Stitch and Bear

A long-running Irish blog with reviews of the best restaurants in Dublin and throughout Ireland. Some wine and cocktails thrown in for good measure!

Wednesday, July 27, 2011

[Review] Cafe Paradiso, Lancaster Quay, Cork

Not many good things come from Macroom, possibly bar the road to Cork. Now, before anyone gets a bit snotty at this statement, I am nearly a Macrompian, coming as I do from the nearby village of Cill na Marta. Road to Cork aside, probably the only other good thing to emerge from Macroom is the amazing talent of chef Dennis Cotter.

Cooking from Cafe Paradiso on Lancaster Quay in Cork, which he established in 1993, Cotter has firmly proved to many sceptics and carnivores that vegetarian cooking can be as high-end and as satisfying as any other cuisine. A meal at Cafe Paradiso is a true pleasure and immensely soul-warming.

We used to live to the rear of the restaurant, in a little flat on Dyke Parade while we were both PhD students and in those days, our budget didn't extend very frequently to Cafe Paradiso. On a recent visit however, we treated ourselves to an indulgent lunch, kickstarted by two glass of prosecco with raspberries (7).

Stitch and Bear - Prosecco with raspberries
Prosecco & raspberries to start
For my starter, I chose baba ganoush with tomato & avocado salsa, red pepper & cashew dip all accompanied by plenty of oiled, grilled sourdough bread (7.50). My plate arrived with 3 little bowls of deliciousness - the baba ganoush was spicy with that lovely warming texture that comes from aubergine. It was balanced with by the sweet red pepper dip and the cool tomato flavours of the salsa. Best of all, there was more than enough of the tasty bread to scoop it all up.

He chose a starter of grilled halomi with gooseberry chutney and a warm salad of purple potatoes, summer beans with a citrus and herb dressing (8). The grilled cheese had a wonderful buttery flavour which layered amazingly well with the sweet, spiced chutney. Although not tasting any different to regular potatoes, the purple potatoes added incredible vibrancy and colour to the plate. The citrus dressing provided a tangy counterpoint to the sweet, sweet chutney and the soft flavour of the cheese.

Stitch and Bear - Baba ghanoush at Cafe Paradiso, Cork
Baba ghanoush with salsa and red pepper dip
Stitch and Bear - Grilled halloumi at Cafe Paradiso, Cork
Grilled haloumi with gooseberry chutney and purple potatoes
Our starter plates were cleared away, giving us a chance to look around the restaurant and into the kitchen. What stood out about the restaurant was the amount of young people dining there. Given that most of the tables were occupied by couples, I'm guessing that a fair few of the men had been dragged their by their vegetarian other halves. An American family was seated at another table, who were on a return trip to Cafe Paradiso for the second year in a row. Immense praise indeed, that a family would cross the Atlantic for this cooking.

His main was aubergine involtini of spinach, almonds and Knocklara sheep's cheese with fresh cherry tomato sauce, green chili pesto and coriander crushed potatoes (14.50). 3 aubergine parcels were dense and meaty in texture while the accompanying roasted cherry tomatoes provided sweet, intense pops of flavour. (If you want to try this dish at home, the recipe features on the Cafe Paradiso website here).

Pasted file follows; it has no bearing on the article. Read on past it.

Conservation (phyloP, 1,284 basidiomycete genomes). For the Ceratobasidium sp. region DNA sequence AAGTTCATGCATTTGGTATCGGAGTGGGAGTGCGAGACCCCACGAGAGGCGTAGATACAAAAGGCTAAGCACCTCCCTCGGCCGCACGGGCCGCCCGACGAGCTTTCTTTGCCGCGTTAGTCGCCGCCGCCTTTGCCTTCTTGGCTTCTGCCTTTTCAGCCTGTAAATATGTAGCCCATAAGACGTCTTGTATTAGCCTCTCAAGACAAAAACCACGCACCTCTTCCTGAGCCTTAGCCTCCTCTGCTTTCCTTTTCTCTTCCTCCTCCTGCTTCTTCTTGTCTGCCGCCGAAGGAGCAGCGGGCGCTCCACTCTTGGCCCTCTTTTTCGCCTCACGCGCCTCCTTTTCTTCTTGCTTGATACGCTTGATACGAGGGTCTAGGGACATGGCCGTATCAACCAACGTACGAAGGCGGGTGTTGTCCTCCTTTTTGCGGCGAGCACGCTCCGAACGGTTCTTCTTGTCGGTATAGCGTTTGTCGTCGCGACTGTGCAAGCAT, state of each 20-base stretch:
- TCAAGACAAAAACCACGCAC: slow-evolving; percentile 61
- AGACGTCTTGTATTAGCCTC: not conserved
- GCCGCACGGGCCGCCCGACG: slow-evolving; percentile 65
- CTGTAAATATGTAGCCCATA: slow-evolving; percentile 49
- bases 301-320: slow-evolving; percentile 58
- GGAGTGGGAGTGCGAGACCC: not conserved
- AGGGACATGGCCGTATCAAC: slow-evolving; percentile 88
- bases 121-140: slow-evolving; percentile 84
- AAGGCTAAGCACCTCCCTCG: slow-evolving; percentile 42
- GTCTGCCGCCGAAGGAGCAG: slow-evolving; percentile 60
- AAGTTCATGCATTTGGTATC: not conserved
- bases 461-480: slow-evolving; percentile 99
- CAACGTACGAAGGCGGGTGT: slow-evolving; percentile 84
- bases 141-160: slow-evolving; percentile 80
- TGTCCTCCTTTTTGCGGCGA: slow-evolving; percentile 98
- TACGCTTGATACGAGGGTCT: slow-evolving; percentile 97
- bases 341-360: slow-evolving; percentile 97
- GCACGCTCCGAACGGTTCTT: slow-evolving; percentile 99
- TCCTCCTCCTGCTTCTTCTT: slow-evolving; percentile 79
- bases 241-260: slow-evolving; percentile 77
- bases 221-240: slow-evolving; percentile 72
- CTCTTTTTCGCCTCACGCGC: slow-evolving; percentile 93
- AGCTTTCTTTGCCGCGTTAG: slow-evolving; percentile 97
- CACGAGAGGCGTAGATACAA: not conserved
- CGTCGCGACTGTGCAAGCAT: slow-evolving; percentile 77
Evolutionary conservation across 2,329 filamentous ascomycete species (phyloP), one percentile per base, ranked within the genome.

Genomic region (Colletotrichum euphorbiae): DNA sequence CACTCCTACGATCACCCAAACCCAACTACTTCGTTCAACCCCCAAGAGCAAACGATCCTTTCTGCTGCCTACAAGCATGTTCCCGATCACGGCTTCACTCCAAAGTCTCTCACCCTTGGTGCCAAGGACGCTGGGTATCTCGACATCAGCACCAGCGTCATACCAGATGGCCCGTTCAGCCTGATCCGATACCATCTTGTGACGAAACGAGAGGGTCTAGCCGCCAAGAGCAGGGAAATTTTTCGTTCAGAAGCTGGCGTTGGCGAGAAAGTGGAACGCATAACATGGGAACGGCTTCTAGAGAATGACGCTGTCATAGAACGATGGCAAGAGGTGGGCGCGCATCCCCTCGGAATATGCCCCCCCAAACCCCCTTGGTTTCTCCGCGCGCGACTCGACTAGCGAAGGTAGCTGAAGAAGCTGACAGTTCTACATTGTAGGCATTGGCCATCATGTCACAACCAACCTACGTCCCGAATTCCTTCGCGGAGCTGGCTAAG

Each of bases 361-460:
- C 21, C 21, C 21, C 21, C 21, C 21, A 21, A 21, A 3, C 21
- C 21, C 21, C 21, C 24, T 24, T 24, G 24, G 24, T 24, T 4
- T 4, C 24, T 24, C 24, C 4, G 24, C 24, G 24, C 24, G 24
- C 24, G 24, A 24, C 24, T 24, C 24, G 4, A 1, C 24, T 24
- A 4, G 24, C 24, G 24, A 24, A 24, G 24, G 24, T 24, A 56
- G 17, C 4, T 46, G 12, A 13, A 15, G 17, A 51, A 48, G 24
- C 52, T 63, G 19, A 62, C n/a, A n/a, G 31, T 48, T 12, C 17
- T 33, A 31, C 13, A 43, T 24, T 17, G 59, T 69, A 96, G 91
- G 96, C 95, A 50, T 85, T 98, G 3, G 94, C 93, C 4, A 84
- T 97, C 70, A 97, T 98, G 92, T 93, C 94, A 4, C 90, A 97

I had chosen a corn pancake with black kale, leeks, walnuts and Hegarty's cheddar (14.50). Again, the clever combinations of dense green vegetables with cheese provided a denseness to the vegetables that would sate the most meat-loving of cavemen. Also on the plate was a tasty, juicy medley of baby courgettes, cumin, sungold tomatoes and new potatoes.

We declined dessert as we were teetering on the edge of a vegetable induced afternoon nap, but we did have two excellent cups of coffee (but priced at a steep 2.80 - possibly the worst value on the menu). The total bill for our lunch came to 64.60. Without the afternoon glasses of bubbles, this would have cost approx. €50 and to me, it really represents an excellent price for what is unique and fantastic cooking. The cooking is creative, fresh and light. It really shames the nuts & lentils brigade of vegetarians showing, as it does, how vegetarian cooking can be elevated to polished heights.

Stitch and Bear - Aubergine invotini at Cafe Paradiso, Cork
Aubergine involtini of spinach, almonds & Knocklara cheese
Stitch and Bear - Corn pancakes with black kale & Hegarty's Cheddar at Cafe Paradiso, Cork
Corn pancake of black kale, leeks, walnuts & Hegarty's cheddar

Cafe Paradiso, 16 Lancaster Quay, Cork
Tel: (021) 4277 939
Twitter: @paradisocork
Cafe Paradiso on Urbanspoon


WiseMóna said...

It sounds (and looks) lovely. Strange, but do you think that most vegetarians are female then? When we lived in the states and had the restaurant there was always a (large) happy mix of vegetarians (male/female) but I have noticed that is seems to be mostly young females in Ireland that have chosen to go meat free.

Caroline@Bibliocook said...

Love, love, love Cafe Paradiso, especially for long, leisurely indulgent lunches!

It's worth following some of those vegetables back to the source at Gort na Nain vegetarian guesthouse and vegetable farm. It's just outside Cork city and the food is fantastic: make sure you book in for the dinner and grab Lucy's chestnut sausages at breakfast time.

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